Such a community already exists five miles north of Crossville at Fairfield Glade. Five strong courses wind through the hills and lakes near the beautiful Catoosa Wildlife Management Area. Sixteen-year-old Stonehenge is the crown jewel here. This public course, ranked the best in the state, boasts deep-bunkered greens and a back-to-back combination of holes that rivals the best of what northern Michigan can offer. The 161-yard par-314th drops 100 feet from the tee to a green, which is ensconced on the rocky shores of a lake. Club selection is pure guesswork. And a wrong guess is an automatic double bogey. The next hole, a 500-yard par-5, requires a long carry over the lake. Big hitters can get home in two - if they avoid the babbling brook flowing all around a green tucked into the side of a high bluff.

The other courses at Fairfield Glade - Dorchester, Druid Hills, Heatherhurst Brae and Heatherhurst Crag - offer some of Stonehenge's beauty with less demand on your golf swing.

"These courses won't beat you up at all," said Jeff Houston, head pro at the Brae and Crag courses. The Brae is 6,500 yards from the tips and the Crag is 6,100. Both are good places to build swing confidence while enjoying great views. In fact, the Crag's new 17th tee is the best view in Crossville golf. A rushing stream echoes 100 feet below the tee markers. If you catch it flush, your drive will rise off toward the hardwood-covered hills on the horizon, fly past a lonesome pine jutting out of a bluff looming to the right of the fairway, and fall into the short grass just a wedge away from a birdie putt. On the Brae, the 10th calls out to heroes. It's all downhill from tee to green on this 560-yard par-5. A big drive leaves a fairway wood to a very receptive green. Fade it just the slightest touch, though, and you'll splash down in an even more receptive lake.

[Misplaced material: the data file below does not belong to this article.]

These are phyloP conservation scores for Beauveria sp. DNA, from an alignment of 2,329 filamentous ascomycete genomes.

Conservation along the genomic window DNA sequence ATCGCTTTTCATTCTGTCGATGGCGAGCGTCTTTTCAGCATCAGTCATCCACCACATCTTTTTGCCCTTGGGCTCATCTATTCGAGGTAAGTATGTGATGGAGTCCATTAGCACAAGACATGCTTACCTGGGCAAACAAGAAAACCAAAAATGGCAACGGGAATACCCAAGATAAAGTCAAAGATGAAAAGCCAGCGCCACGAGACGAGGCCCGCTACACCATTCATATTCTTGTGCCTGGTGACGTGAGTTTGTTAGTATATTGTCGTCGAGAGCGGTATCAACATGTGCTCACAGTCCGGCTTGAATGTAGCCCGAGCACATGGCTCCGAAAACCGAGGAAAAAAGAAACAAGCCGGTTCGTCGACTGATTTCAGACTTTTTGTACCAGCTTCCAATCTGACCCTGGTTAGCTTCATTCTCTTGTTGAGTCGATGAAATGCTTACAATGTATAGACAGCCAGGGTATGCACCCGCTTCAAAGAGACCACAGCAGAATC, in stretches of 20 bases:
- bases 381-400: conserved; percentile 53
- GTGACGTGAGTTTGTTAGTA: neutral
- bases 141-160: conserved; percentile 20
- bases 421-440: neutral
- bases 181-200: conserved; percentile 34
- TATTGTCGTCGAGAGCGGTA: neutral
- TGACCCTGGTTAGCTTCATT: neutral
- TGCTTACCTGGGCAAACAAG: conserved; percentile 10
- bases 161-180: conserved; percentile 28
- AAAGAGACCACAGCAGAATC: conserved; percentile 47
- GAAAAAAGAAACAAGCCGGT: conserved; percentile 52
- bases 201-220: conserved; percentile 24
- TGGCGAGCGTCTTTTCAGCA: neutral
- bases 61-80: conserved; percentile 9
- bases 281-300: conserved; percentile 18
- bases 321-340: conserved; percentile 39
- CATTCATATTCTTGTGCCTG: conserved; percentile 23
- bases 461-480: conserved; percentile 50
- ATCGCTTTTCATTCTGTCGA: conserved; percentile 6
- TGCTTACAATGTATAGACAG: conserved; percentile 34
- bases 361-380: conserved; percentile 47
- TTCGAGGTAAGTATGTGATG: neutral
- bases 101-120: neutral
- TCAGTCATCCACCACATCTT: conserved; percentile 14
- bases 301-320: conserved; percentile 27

Crossville's other great tracks include Lake Tansi (a locals' favorite) and The Bear Trace at Cumberland Mountain. Bear Trace was named "one of the top 10 courses you can play" by Golf Digest in 1998. It's the first in a trail of five daily-fee courses designed by Jack Nicklaus throughout Tennessee. At $50 with cart on weekends, it's less expensive than most Nicklaus courses. It's also the longest and most demanding layout in the area. Michigan players will feel at home here - fast greens, rolling fairways, dramatic and forested doglegs, and a log cabin clubhouse with the best selection of golf apparel in the area.

The courses of Crossville are open throughout the year and golf packages are a steal at roughly $350 for four days of golf and four nights in one of Fairfield Glade's many sprawling condos. Many condos come loaded with four beds, pullout couches, three televisions, and a full kitchen to help budget-conscious players further cut costs.

Tour operators include: PRM of Tennessee at (800) 354-1404; Bertram Realty at (800) 762-0266; Plateau Golf at (800) 999-3008; and Tennessee Mountain Golf at (800) 647-0077

Off-course activities include hiking in a variety of wildlife areas. Treat the locals well in local watering holes and they'll likely point you to great bass fishing holes and even a trout stream or two. The Cumberland County Playhouse offers a dozen professional productions a year and the folks at Lefty's Barbecue near Fairfield Glade and the Vegas Steakhouse & Lounge on Crossville's commercial strip serve up super meals.

All in all, it's a mistake not to accept Mayor Graham's open invitation to visit. "Spend two or three nights here," he says, "and you'll never forget it."

July 2001 Issue Table of Content